Carrick could be set to benefit from a new £200,000 revitalisation scheme aimed at boosting the appearance of town centre shop fronts.
The project is part of a raft of schemes being run across the province by the Department for Communities (DfC) cosmetically enhancing properties and funding events and marketing initiatives to stimulate footfall. The programme directly targets commercial districts, small retailers and traders.
Mid and East Antrim Borough Council is hoping to secure £180,000 from the DfC which will allow for improvements to be rolled out in High Street, Lancasterian Street, Irish Quarter West, Antrim Street and Upper North Street.
According to a report presented to the council’s Economic Growth and Tourism Committee on Monday night, the initiative will complement previous revitalise programmes and enhance the town’s £2.5 million public realm programme.
Council officer Aidan Donnelly described the Carrickfergus Revitalise scheme as a “traditional shop front proposal”.
DUP Councillor Cheryl Johnston proposed that council submit a funding application to the DfC and that the local authority provide £20,000 of match funding for the Carrick revitalise scheme.
“Areas such as Irish Quarter West and North Street are areas that need this work, and I am happy to propose it and hope it gets done as soon as possible,” she stated.
Her proposal was seconded by DUP Alderman Gregg McKeen.
Councillors also heard that the project would give Carrick an “instant uplift,” while Mr Donnelly revealed that council would be considering “environmental improvements” around the town’s historic walls.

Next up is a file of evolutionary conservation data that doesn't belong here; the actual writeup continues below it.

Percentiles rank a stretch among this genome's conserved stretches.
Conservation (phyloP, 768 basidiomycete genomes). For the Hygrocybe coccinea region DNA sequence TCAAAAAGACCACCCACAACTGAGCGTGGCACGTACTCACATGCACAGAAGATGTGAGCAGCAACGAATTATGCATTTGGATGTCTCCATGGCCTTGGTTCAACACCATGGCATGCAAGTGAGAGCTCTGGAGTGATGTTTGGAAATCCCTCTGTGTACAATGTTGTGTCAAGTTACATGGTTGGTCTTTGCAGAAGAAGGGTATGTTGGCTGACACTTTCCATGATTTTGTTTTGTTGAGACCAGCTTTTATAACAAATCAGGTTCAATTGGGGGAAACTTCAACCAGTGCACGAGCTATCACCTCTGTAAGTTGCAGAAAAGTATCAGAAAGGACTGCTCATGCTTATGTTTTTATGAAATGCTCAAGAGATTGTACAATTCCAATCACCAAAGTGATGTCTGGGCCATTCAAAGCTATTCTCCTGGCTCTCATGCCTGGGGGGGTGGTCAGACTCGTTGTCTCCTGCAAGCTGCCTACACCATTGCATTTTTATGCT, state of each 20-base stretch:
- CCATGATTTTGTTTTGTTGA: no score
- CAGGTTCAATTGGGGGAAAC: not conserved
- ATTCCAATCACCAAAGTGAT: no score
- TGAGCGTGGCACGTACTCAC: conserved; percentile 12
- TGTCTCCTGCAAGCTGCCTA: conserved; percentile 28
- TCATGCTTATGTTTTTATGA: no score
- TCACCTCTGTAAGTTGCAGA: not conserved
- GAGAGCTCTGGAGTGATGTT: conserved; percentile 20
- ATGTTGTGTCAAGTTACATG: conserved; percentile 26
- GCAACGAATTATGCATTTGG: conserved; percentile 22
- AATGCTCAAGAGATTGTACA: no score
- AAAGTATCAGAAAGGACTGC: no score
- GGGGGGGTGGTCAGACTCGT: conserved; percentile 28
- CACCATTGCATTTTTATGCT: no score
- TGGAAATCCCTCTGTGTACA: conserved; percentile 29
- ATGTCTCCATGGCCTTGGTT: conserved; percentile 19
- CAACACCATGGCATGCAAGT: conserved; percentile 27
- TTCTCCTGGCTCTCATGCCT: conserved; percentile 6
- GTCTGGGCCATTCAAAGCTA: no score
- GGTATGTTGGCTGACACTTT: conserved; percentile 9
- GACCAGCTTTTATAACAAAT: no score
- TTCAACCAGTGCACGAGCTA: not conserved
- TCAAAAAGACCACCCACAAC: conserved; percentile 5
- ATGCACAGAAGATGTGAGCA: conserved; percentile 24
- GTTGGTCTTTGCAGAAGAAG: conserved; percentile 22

Meanwhile, the committee also unanimously agreed to jointly fund and organise a one-day food market in Carrickfergus Castle this autumn with the DfC’s Historic Environment Division.
According to a council report, the food market would be themed around high-quality offerings from Northern Ireland producers and include approximately 15 stall holders within the castle grounds and on Castle Green if needed. It will be supported by living history characters based on Castle Green and themed around food and food production.
There would also be a display of food items archaeologically excavated from the town.
The report states that the purpose of the event, which it is hoped will be held annually around harvest time, is to “encourage visitors to the castle and to act as an advertisement for the local area and food producers within Northern Ireland”.
The cost to council of this year’s market would be £3000.
Proposing that council accepts the recommendation to deliver the food market, Councillor Cheryl Johnston said it had been “a long time coming”.
She added that she would be “keen to see” the council work with food producers from within the borough when organising the event, and said she believed there would be a potential for the food market to be held more regularly, in conjunction with other markets in the town, against the castle backdrop.
A council officer revealed that while market stalls would be located in the castle, supporting activity would take place on Castle Green.
The proposal was seconded by UUP Cllr Lindsay Millar.
Council Chief Executive Anne Donaghy told the committee that the food market would be the first project to take place at the castle since negotiations were completed to share its management between the council and the NIEA.